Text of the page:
Allergic reactions to HIV medications


Some anti-HIV medications can occasionally cause allergic reactions, known as hypersensitivity, but this is rare. The anti-HIV medication with the highest risk of an allergic reaction is abacavir (sometimes known as Ziagen, and also found in Triumeq and abacavir/lamivudine).

Abacavir hypersensitivity

Abacavir can cause a serious allergic reaction in some people. This is why your doctor will test you for a gene called HLA-B*5701 if you’re thinking about taking abacavir. If the test is negative, it is unlikely (around a 1 in 100 chance) that you will have an allergic reaction. But you should contact your HIV clinic immediately (or hospital emergency department if it’s out of hours) if you begin to feel unwell after you start taking your medication. The reaction can happen at any time while you’re taking abacavir, but it’s most likely to happen in the first six weeks after you start taking it.

The most common symptoms are high temperature (fever) and skin rash, but you might also:

  • feel sick (nauseated)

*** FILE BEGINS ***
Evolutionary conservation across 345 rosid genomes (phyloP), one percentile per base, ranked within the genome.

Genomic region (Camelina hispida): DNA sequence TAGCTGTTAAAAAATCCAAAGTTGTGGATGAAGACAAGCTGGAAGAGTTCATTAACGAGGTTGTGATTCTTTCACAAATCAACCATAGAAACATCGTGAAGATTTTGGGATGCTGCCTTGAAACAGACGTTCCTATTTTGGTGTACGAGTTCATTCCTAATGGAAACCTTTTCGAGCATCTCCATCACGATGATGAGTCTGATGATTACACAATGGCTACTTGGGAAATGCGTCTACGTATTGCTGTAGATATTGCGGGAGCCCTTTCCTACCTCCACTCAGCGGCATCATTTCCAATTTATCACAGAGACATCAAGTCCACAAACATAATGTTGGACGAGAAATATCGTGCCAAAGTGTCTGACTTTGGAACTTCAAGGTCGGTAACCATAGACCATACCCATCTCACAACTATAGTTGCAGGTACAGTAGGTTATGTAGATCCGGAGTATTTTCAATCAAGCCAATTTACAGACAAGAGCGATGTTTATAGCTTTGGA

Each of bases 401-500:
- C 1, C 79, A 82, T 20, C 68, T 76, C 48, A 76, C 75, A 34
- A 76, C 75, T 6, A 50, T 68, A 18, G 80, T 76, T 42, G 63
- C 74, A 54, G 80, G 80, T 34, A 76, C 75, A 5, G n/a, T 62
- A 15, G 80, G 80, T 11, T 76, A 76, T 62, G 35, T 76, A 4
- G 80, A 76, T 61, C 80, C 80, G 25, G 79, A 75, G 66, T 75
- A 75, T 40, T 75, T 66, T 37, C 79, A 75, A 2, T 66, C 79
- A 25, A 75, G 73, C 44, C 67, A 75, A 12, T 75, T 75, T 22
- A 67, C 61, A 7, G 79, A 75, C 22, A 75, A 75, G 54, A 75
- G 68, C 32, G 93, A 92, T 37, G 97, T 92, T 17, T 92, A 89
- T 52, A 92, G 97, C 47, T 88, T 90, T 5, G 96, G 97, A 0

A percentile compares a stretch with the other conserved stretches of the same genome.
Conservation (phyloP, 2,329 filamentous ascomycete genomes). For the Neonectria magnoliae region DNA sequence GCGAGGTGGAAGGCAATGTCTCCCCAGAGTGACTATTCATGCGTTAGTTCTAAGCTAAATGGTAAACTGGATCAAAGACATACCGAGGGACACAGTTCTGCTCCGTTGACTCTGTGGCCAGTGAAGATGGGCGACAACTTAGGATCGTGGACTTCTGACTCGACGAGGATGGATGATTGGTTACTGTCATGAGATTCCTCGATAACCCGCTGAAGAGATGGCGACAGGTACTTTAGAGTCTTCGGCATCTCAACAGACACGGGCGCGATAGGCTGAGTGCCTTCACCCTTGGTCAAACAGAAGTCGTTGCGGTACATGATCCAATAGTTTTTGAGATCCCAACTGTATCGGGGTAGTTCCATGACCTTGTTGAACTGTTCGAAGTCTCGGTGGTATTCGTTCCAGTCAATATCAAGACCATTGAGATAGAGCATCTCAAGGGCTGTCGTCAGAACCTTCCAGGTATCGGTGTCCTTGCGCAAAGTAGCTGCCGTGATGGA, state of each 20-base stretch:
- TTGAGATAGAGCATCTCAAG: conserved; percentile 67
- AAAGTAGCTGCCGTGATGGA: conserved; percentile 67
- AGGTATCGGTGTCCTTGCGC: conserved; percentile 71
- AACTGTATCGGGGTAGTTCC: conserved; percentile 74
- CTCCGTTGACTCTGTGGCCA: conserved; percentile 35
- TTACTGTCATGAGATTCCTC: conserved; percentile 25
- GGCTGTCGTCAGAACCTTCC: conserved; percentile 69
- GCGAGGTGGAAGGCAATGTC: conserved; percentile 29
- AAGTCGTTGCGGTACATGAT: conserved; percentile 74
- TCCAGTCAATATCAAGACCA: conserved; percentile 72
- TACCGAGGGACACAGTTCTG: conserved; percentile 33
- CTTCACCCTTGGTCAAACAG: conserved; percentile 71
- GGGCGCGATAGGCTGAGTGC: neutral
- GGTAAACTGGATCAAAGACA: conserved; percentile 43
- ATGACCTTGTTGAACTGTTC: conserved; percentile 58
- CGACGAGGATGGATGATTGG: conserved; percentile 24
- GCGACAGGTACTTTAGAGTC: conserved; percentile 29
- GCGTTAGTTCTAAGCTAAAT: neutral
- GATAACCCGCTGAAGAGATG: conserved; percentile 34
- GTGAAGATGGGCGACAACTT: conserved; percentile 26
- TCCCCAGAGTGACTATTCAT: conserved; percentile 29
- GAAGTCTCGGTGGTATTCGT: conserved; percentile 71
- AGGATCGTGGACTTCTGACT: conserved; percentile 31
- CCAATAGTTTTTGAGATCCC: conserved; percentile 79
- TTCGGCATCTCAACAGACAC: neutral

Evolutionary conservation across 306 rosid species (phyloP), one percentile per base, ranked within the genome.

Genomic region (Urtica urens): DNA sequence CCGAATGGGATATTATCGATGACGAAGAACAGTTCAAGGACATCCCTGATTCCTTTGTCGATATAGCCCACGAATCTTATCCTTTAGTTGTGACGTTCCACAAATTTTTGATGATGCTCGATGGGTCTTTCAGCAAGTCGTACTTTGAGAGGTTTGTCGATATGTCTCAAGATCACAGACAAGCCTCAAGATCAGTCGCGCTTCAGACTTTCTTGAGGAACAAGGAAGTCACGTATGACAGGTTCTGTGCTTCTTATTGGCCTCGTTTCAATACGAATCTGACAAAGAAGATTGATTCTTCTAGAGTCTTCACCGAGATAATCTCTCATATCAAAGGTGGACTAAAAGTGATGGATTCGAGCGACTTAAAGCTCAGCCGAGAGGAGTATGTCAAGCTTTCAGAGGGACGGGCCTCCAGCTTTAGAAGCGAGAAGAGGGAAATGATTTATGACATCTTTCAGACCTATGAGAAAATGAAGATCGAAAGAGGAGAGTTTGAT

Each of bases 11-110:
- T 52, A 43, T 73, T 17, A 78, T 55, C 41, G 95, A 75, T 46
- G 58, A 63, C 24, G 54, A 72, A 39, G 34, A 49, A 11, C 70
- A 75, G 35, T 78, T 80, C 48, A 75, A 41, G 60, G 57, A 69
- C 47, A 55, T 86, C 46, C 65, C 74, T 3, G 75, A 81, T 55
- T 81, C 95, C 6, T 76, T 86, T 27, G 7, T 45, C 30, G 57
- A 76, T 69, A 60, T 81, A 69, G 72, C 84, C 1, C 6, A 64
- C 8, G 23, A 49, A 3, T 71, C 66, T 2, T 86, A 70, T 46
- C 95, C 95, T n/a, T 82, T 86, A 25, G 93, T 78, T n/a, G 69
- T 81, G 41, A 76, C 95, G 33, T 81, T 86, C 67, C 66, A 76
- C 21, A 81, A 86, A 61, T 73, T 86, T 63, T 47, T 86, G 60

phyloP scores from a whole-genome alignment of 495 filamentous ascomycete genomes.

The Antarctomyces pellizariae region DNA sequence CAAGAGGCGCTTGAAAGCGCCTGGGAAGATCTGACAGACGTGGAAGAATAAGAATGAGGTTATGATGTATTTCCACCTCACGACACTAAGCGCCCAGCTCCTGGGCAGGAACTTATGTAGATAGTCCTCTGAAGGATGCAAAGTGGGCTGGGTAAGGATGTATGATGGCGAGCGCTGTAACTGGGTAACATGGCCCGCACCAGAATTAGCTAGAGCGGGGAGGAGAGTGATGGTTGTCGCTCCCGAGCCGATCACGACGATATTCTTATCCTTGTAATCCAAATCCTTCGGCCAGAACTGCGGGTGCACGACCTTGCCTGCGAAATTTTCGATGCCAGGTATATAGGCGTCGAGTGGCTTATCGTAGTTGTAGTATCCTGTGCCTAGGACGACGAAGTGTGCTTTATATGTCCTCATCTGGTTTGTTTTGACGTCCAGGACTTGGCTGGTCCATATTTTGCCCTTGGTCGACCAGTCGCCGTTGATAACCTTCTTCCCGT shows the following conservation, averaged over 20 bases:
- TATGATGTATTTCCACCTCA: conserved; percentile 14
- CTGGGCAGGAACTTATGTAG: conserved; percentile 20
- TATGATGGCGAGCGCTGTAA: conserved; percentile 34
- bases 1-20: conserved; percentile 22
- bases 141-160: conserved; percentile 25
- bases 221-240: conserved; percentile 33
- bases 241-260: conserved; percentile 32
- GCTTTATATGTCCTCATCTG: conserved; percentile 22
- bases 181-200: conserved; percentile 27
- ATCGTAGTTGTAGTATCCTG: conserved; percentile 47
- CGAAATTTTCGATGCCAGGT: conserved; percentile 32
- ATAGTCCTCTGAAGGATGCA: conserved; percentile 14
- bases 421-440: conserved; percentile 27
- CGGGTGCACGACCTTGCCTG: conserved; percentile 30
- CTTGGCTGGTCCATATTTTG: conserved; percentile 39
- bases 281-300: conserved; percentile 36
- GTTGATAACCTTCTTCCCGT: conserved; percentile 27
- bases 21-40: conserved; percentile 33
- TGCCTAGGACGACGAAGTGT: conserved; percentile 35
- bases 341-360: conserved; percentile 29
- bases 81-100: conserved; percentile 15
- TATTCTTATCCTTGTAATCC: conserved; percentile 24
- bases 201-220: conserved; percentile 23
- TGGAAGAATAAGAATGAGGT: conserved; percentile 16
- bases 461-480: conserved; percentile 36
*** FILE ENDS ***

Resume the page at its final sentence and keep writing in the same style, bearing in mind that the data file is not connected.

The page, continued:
• be sick (vomit)
  • have diarrhoea
  • have stomach pain
  • have severe tiredness (fatigue).

Other possible symptoms include pains in your joints or muscles, swelling, shortness of breath, sore throat, cough, occasional headaches, eye inflammation (conjunctivitis), mouth ulcers, low blood pressure, and tingling or numbness in your hands or feet.

Allergic reactions to other anti-HIV medications

A very rare allergic reaction has also been reported in some people using other anti-HIV drugs, including:

This can cause a severe rash, called Stevens-Johnson syndrome. See your HIV clinic immediately (or hospital emergency department if it’s out of hours) if you develop a rash and you have any of the other following symptoms:

  • A high temperature (fever).
  • Feeling generally unwell.
  • Extreme tiredness (fatigue).
  • Muscle or joint aches.
  • Blistering of your skin.
  • Mouth ulcers.
  • Swelling of your eyes, lips, mouth or face.
  • Breathing difficulties.
  • Difficulty peeing (passing urine).
  • Diarrhoea.
  • Coughing.

If you have this sort of reaction, you should not take the drug which caused it again in the future. Other anti-HIV medications can rarely cause allergic reactions too. This means it’s important that you tell your doctor as soon as possible if you develop these symptoms.

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